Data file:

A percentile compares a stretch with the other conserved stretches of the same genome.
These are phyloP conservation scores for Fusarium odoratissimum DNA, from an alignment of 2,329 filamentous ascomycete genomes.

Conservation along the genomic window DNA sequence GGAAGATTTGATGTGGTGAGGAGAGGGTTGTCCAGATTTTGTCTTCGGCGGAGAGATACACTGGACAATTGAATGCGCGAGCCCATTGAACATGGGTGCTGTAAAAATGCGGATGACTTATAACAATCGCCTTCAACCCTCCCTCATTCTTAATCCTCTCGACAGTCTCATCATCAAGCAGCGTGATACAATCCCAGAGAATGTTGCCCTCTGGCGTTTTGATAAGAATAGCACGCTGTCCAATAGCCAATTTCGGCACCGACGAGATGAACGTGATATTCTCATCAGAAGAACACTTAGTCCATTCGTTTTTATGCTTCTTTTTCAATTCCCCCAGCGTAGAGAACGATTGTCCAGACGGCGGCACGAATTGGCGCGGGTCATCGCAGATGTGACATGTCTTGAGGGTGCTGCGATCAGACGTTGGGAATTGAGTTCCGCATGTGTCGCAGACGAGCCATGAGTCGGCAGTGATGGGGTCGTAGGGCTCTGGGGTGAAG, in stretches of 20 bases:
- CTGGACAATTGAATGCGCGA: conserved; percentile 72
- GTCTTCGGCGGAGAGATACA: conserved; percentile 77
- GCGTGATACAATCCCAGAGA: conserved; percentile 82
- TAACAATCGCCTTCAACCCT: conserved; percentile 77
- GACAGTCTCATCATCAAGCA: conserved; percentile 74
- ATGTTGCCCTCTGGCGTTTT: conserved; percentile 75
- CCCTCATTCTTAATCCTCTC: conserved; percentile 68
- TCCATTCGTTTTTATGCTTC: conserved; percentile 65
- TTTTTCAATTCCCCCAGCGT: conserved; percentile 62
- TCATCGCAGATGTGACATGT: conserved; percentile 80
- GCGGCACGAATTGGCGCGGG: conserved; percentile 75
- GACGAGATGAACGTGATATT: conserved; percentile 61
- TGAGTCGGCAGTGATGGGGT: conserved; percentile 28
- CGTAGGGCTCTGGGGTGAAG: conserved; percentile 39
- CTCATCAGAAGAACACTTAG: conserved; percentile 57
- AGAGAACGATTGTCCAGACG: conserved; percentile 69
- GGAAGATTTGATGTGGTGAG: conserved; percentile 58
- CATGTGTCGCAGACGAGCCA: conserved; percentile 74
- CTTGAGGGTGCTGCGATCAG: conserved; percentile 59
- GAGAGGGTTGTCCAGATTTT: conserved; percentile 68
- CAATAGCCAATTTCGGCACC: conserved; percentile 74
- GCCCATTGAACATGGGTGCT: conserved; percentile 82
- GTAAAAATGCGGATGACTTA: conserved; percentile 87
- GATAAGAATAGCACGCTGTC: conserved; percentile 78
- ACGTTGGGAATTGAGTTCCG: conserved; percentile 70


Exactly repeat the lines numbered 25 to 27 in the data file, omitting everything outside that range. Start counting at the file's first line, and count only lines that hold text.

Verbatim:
- GCCCATTGAACATGGGTGCT: conserved; percentile 82
- GTAAAAATGCGGATGACTTA: conserved; percentile 87
- GATAAGAATAGCACGCTGTC: conserved; percentile 78